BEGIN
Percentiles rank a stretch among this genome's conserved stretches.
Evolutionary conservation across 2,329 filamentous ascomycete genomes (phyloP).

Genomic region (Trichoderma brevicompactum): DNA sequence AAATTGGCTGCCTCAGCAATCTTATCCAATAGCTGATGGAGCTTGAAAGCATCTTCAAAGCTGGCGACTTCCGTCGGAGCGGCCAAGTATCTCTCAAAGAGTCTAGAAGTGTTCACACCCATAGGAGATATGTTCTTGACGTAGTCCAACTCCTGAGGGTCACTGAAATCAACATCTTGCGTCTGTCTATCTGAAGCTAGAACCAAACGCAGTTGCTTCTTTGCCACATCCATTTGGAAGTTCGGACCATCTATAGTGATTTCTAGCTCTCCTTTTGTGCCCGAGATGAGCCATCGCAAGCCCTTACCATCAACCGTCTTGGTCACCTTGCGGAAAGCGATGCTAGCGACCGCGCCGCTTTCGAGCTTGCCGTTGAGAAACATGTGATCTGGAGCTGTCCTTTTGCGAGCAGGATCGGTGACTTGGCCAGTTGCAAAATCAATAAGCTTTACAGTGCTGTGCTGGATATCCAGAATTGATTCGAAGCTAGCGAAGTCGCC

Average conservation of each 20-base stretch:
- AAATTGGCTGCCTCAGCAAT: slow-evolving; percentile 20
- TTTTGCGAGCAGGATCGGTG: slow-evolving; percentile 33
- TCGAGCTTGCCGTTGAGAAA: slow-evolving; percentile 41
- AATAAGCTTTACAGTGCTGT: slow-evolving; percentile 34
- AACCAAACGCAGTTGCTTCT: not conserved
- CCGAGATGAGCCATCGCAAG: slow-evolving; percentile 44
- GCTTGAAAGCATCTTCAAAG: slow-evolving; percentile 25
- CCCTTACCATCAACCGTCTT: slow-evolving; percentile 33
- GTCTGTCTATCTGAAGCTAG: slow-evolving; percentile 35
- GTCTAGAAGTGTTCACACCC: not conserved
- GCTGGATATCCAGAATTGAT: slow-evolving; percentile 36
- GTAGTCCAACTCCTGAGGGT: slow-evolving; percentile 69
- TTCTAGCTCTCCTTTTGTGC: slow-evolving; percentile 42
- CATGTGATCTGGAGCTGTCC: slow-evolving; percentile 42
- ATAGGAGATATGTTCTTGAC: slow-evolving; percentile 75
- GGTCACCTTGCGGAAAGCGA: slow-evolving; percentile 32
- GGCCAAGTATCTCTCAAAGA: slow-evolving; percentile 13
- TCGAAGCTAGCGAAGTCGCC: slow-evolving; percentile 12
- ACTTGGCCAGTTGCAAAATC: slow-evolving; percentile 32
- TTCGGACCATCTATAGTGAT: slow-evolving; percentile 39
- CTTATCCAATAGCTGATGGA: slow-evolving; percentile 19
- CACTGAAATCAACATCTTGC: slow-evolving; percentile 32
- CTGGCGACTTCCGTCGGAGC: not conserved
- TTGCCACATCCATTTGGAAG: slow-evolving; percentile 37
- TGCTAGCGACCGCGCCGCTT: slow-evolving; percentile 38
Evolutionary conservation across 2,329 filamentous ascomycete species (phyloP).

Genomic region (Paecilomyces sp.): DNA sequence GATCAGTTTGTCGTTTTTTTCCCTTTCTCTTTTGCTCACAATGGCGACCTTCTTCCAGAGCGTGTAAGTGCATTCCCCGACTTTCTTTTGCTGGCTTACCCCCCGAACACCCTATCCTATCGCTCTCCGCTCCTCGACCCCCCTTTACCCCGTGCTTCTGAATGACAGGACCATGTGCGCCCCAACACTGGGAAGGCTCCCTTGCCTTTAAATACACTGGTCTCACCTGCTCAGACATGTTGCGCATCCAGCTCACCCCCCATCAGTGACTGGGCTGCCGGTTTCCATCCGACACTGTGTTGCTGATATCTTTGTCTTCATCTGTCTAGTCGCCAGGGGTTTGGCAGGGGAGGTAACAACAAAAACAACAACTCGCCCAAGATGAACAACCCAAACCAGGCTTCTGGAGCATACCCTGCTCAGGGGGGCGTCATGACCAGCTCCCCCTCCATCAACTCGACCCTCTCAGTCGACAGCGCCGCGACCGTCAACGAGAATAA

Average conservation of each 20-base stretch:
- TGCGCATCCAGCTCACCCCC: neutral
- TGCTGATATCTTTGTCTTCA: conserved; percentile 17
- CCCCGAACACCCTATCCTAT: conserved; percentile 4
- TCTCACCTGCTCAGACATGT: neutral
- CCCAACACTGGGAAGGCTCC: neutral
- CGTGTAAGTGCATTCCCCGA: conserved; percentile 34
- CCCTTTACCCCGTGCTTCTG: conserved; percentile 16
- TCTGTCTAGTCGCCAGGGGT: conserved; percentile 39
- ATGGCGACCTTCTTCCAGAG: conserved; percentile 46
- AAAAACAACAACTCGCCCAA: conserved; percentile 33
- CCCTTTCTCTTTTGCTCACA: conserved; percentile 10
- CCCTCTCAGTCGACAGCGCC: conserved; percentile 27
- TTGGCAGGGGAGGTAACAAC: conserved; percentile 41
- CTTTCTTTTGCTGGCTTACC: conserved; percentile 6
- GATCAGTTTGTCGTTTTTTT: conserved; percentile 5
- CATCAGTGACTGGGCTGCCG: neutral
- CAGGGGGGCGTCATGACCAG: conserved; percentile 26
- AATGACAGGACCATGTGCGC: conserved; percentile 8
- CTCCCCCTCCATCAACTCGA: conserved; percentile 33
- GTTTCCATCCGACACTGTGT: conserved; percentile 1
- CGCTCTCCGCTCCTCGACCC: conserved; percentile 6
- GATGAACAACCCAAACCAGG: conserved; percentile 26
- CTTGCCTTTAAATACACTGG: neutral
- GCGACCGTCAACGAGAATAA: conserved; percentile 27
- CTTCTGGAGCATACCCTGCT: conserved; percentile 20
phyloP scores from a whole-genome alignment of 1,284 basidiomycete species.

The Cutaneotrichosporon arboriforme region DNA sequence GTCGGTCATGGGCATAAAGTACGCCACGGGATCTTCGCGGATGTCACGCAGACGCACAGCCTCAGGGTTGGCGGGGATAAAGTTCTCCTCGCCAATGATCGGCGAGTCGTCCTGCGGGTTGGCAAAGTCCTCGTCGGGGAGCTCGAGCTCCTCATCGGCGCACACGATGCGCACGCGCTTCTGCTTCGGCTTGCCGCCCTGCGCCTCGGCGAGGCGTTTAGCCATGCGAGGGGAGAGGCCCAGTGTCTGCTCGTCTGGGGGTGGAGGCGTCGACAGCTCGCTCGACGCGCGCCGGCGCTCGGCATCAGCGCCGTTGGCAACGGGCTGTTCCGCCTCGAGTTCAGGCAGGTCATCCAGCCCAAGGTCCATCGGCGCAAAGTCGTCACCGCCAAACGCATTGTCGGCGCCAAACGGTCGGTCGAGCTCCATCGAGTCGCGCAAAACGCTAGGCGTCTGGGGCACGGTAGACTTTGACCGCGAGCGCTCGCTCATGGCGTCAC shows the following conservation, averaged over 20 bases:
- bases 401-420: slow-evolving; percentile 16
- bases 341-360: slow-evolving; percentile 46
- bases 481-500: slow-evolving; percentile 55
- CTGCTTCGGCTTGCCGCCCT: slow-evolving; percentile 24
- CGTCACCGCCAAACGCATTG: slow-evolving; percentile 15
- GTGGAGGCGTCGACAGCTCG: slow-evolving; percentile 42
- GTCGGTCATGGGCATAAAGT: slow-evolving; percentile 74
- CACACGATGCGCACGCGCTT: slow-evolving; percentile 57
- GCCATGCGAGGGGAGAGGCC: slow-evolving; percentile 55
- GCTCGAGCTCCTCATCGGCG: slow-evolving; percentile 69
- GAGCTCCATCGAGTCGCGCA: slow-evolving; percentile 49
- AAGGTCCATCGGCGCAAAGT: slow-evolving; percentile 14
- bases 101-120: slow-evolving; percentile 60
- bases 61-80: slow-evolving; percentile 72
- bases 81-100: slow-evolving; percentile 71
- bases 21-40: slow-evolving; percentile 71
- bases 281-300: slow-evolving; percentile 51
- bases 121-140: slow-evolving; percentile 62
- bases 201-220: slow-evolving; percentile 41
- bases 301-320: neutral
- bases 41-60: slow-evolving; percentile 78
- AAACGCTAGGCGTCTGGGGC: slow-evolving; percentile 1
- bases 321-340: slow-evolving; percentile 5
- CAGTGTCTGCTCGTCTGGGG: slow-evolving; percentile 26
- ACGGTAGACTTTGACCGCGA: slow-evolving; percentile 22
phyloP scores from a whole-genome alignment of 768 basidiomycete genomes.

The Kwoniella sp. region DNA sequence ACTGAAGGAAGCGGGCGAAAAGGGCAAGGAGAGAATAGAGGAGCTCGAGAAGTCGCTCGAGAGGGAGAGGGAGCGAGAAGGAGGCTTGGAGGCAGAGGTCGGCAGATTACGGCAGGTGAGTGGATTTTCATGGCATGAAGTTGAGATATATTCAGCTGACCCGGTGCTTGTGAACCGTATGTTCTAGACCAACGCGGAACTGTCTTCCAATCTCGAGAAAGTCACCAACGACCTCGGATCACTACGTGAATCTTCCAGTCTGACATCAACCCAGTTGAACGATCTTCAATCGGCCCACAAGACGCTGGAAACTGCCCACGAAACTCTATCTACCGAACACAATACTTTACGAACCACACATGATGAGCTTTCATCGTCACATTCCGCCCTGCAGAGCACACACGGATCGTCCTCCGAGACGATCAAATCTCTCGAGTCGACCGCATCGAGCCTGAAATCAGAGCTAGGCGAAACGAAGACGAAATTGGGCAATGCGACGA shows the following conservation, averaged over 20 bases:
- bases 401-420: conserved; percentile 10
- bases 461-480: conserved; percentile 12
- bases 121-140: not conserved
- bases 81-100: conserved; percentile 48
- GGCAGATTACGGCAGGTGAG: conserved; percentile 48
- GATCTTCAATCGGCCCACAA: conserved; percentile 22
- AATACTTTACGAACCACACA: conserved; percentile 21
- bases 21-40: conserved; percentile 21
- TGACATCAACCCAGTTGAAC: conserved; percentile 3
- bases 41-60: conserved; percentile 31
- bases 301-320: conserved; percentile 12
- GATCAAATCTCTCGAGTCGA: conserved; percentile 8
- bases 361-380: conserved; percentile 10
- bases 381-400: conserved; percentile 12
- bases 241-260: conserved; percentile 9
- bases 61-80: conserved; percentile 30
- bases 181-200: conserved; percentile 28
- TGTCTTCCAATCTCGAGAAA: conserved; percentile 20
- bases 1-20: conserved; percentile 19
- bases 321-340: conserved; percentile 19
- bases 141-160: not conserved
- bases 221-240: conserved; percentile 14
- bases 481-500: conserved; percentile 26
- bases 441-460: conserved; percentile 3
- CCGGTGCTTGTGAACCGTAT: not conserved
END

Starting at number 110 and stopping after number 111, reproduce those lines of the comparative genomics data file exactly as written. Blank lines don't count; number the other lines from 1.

- bases 441-460: conserved; percentile 3
- CCGGTGCTTGTGAACCGTAT: not conserved